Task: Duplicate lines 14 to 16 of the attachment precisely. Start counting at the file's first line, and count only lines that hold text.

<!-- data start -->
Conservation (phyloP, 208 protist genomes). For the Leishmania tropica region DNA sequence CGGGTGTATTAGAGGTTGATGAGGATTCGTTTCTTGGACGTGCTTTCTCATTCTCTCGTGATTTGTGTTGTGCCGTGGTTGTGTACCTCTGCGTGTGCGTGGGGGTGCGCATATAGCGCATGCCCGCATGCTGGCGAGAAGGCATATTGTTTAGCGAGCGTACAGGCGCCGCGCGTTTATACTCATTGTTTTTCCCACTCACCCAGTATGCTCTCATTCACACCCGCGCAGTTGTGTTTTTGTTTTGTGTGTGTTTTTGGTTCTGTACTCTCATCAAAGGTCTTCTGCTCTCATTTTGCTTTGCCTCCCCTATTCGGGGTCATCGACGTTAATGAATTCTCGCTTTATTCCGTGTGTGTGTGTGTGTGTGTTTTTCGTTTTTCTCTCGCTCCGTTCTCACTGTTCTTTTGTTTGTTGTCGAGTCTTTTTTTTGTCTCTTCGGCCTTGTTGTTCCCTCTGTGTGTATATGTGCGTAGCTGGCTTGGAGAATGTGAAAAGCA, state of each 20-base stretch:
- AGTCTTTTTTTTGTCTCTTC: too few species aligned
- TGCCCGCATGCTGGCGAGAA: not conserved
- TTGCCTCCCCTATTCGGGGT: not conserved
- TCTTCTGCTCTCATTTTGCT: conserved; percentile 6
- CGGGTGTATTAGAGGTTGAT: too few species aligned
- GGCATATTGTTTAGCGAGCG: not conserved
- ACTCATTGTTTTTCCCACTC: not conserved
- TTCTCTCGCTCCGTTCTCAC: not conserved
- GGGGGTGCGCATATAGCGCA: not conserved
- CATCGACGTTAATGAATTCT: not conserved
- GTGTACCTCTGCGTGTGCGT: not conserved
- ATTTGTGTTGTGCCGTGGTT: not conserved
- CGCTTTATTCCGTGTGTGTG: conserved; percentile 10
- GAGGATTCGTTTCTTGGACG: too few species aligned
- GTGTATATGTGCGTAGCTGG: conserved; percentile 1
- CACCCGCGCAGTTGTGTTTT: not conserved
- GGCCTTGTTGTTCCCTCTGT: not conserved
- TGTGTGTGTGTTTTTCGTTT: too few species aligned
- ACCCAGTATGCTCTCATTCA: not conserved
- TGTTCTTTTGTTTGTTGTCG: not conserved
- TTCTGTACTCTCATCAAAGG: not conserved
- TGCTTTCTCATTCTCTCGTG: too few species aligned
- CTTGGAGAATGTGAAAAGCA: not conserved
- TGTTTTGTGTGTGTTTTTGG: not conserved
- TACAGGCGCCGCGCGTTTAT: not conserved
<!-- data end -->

- CGCTTTATTCCGTGTGTGTG: conserved; percentile 10
- GAGGATTCGTTTCTTGGACG: too few species aligned
- GTGTATATGTGCGTAGCTGG: conserved; percentile 1